The National Alliance for Mental Illness (NAMI) was started in the 1970's by the parents of people with serious (often psychotic) mental illness. Parents suffer as they watch their children suffer, and NAMI's mission of support and education continues to be invaluable to those will psychiatric illnesses and to their families. With time, however, NAMI has grown to include those with less severe mental illnesses. It's left the organization with an ongoing rift: Who do they support? Is their message recovery, hope, and ending the elusive problem of stigma? Or is one that supports those with severe mental illness over and above those with more treatable disorders who often recover?
One in five Americans will suffer from a psychiatric disorder over the course of any given year; half of us over the course of a lifetime. The numbers are much smaller if you include only severe and disabling disorders, such as schizophrenia, bipolar disorder, or severe and chronic depression. NAMI has an identity crisis, it's been going on for years and we talk about this in our book, Committed:The Battle Over Involuntary Psychiatric Care.
On his blog, Pete Earley talks about the upcoming NAMI elections. The president of the board of directors says the election brings the organization to ask the question of whether they are looking for a "big tent" or a "small tent." There are 16 candidates running for five open seats on the board, and elections take place at the group's annual meeting on June 30. Earley notes that four candidates are running with a focus on serious mental illness. (Earley's blog has quotes and letters from the involved parties.)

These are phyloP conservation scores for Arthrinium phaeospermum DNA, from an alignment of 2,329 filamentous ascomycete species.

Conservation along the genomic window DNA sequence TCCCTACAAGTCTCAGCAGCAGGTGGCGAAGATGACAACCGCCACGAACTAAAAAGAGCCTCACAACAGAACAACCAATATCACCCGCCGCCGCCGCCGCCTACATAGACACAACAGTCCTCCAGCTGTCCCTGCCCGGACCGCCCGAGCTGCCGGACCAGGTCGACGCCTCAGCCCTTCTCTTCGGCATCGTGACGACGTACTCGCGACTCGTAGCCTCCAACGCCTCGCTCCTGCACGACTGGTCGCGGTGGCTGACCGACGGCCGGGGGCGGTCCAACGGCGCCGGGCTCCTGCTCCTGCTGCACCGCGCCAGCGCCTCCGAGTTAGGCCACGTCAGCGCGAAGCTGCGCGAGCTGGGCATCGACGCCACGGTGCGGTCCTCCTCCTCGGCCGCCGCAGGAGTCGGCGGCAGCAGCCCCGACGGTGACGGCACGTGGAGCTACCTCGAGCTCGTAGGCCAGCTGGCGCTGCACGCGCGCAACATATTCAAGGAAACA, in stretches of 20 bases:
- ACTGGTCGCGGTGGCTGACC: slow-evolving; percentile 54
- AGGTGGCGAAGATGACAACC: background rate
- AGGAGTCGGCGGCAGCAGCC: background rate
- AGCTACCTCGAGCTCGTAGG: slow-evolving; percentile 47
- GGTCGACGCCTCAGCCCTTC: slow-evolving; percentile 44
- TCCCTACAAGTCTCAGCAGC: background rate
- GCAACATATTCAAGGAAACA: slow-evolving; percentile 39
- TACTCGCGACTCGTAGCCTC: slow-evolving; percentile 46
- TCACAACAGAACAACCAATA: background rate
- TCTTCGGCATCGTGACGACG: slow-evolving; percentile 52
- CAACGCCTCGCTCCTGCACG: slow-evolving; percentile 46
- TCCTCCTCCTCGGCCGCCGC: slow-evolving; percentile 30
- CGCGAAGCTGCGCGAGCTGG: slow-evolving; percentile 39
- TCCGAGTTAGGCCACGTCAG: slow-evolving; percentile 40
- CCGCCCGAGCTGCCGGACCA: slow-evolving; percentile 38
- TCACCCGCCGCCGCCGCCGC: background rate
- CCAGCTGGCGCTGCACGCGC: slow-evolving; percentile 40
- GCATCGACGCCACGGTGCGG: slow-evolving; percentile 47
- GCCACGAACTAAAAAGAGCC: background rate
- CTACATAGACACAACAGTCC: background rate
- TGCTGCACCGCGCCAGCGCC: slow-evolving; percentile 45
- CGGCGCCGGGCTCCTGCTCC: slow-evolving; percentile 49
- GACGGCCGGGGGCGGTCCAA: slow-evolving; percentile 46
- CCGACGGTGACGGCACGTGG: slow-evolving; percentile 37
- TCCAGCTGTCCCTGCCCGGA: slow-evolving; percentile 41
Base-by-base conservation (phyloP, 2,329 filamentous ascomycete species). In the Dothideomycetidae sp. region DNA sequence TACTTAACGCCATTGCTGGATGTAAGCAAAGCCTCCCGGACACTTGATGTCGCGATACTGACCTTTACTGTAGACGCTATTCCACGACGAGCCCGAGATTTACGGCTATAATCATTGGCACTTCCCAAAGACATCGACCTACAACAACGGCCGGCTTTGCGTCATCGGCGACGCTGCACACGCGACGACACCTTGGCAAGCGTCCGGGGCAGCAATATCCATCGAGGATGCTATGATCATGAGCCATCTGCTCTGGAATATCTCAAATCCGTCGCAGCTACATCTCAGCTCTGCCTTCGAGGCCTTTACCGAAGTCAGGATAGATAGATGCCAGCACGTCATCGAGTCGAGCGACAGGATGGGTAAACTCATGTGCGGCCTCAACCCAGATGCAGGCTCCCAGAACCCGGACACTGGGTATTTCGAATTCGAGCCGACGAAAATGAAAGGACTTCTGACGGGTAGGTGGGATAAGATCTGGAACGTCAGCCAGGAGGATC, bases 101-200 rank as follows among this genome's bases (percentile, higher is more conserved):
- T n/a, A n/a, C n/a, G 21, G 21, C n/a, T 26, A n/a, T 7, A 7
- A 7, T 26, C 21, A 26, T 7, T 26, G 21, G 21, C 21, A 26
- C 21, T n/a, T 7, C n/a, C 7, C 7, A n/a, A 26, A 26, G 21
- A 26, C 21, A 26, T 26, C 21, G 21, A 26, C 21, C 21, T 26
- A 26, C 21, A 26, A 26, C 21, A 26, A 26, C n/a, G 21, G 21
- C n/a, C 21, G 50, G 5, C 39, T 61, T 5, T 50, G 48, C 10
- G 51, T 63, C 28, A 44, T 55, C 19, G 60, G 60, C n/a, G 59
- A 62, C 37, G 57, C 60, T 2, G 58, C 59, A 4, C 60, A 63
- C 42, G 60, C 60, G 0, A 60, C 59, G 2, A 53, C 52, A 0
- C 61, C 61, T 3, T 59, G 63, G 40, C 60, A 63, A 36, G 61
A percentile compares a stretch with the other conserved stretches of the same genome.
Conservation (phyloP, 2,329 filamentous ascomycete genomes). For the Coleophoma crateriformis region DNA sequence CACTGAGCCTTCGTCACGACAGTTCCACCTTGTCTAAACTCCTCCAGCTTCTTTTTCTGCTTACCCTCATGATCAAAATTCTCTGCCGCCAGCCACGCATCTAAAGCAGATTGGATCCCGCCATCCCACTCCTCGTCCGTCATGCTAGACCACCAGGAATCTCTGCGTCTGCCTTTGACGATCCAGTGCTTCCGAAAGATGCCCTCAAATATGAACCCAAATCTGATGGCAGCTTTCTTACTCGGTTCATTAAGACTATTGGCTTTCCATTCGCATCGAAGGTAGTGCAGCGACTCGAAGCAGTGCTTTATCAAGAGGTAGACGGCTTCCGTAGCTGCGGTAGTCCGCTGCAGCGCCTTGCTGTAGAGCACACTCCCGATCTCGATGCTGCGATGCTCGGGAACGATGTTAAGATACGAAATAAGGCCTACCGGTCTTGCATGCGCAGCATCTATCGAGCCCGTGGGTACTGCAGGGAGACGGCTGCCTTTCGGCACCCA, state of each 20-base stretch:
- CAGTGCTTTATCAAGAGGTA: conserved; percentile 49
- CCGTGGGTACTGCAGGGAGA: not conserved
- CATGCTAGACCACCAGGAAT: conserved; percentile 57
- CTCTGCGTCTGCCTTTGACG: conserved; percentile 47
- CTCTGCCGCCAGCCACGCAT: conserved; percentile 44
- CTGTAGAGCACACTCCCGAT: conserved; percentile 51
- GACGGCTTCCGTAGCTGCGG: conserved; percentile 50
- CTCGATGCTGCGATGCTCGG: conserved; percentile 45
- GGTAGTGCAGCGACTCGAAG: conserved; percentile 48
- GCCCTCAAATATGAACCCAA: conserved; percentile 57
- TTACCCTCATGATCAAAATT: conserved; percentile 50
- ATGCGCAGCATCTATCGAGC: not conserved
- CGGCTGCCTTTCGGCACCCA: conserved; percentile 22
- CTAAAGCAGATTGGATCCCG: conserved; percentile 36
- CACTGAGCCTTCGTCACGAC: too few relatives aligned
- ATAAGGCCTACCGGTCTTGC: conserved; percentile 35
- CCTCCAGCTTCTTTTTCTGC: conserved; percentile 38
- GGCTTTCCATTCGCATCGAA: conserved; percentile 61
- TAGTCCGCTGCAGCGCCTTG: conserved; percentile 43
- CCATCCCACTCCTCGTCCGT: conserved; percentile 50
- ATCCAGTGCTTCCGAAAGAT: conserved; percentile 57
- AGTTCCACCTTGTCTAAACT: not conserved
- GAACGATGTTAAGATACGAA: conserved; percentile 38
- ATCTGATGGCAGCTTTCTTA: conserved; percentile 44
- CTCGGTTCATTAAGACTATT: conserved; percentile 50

I would contend that the issue is not one of tent sizes. When you poke, it narrows down to who is in favor of requiring people with psychotic illness to get treatment, even if they don't want it. The pro-serious mental illness forces typically fight hard for laws for outpatient commitment and for liberalizing the criteria for inpatient involuntary admission. And treatment is not about psychotherapy; it's about medications and giving them to people who may not want them. And it's often about diverting resources away from those who want treatment to those who don't, with the idea that those who don't know they need help are society's sickest and most vulnerable people, and so they need our help the most.
My thoughts? The Treatment Advocacy Center does a great job of advocating for those with severe, chronic, and disabling mental illnesses. In the clinical practice of psychiatry, diagnosis can change over time, and we're not always sure what's wrong with someone. People who look very sick can get very well; it's not always clear who those people with serious mental illness are. And people who function perfectly can be in terrible psychic pain: they may not define themselves as seriously mentally ill until after they've died of suicide. NAMI is a big organization with advocacy power. I worry that if they pick the small tent off the shelf—if they focus too much on forced care—they will lose their base and their voice.